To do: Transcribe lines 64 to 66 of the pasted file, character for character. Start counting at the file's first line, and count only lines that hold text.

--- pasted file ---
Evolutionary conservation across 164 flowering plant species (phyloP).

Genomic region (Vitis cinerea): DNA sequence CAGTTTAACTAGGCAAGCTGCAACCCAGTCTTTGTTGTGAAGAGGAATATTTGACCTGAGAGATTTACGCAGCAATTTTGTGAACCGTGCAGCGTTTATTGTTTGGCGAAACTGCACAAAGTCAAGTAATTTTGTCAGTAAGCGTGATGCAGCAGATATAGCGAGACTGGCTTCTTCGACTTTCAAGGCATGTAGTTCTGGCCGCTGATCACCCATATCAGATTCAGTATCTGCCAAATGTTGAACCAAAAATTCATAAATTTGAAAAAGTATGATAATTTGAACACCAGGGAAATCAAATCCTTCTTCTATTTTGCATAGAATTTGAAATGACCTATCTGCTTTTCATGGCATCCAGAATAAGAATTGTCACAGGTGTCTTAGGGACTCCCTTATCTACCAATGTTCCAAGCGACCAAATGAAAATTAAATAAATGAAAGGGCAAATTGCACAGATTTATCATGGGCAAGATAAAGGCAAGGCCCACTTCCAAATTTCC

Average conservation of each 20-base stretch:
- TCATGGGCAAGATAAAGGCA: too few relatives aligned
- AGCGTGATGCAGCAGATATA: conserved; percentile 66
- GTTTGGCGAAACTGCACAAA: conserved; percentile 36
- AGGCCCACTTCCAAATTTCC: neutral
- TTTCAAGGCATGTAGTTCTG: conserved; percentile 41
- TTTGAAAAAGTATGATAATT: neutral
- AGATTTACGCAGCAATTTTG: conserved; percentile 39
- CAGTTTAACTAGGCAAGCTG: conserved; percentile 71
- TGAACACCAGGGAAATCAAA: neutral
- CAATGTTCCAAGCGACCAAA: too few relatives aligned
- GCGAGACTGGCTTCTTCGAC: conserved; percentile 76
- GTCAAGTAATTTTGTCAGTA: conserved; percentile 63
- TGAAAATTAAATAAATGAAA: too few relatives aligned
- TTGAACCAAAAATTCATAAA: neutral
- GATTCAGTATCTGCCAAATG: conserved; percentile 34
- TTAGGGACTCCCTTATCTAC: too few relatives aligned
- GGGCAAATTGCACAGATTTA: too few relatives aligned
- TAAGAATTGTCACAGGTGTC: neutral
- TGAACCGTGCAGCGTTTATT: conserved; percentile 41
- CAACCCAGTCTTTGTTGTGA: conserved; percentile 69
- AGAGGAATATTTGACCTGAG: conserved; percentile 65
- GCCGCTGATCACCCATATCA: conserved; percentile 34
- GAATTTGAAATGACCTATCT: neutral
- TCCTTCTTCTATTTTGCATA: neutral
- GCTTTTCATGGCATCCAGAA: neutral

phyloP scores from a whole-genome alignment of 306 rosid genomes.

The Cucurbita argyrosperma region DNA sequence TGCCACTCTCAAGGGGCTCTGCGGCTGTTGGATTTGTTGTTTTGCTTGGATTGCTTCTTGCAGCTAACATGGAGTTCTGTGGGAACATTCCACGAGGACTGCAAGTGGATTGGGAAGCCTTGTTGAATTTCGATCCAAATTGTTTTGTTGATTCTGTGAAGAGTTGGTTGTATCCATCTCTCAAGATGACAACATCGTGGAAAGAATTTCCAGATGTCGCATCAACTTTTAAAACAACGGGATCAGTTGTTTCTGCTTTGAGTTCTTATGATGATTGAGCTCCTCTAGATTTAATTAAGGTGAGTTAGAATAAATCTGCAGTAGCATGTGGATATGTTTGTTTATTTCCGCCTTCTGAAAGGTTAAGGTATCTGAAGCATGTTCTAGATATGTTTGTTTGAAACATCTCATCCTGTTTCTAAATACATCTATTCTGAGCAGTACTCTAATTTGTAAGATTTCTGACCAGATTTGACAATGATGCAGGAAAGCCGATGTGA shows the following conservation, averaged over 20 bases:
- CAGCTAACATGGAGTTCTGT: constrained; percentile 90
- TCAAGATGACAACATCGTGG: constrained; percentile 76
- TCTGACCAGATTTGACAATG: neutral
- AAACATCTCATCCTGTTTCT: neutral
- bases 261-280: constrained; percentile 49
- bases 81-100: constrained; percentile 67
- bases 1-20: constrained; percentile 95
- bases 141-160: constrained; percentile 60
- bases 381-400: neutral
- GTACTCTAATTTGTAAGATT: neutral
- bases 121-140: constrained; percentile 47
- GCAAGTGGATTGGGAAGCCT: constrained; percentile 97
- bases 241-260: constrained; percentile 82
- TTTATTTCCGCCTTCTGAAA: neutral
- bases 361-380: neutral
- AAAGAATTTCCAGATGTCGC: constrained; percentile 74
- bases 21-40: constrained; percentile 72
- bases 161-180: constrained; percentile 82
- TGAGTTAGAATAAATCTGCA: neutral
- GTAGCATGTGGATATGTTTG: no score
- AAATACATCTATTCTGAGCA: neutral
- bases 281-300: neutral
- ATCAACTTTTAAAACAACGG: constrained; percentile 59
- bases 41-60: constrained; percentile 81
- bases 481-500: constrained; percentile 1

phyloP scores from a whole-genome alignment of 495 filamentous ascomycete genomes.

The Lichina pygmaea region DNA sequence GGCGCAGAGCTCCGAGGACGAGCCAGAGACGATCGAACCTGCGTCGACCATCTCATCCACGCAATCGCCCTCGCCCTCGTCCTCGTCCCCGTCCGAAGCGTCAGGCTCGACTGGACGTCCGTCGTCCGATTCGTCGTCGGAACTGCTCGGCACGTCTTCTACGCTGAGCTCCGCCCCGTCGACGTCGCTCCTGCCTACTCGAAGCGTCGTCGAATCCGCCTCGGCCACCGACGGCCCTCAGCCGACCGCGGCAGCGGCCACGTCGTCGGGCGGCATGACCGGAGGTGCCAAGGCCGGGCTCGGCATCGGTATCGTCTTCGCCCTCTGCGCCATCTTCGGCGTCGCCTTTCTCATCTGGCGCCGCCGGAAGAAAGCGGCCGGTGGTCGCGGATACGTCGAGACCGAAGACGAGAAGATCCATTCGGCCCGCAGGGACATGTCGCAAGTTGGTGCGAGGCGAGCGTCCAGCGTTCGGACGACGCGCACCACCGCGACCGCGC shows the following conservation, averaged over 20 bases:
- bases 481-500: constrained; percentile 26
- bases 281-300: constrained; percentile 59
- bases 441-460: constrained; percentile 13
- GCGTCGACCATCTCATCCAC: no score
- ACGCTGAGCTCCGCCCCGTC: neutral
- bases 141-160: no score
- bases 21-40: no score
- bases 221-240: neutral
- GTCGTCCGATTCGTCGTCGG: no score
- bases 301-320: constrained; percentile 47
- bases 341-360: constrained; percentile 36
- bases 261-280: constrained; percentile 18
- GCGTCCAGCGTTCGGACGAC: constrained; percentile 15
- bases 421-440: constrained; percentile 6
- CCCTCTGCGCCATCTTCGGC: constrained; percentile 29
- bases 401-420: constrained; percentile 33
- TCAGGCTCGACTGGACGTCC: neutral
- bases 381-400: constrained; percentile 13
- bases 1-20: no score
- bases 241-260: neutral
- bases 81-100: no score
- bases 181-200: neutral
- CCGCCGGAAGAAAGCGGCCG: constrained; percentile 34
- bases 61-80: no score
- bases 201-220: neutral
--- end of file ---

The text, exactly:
- bases 21-40: no score
- bases 221-240: neutral
- GTCGTCCGATTCGTCGTCGG: no score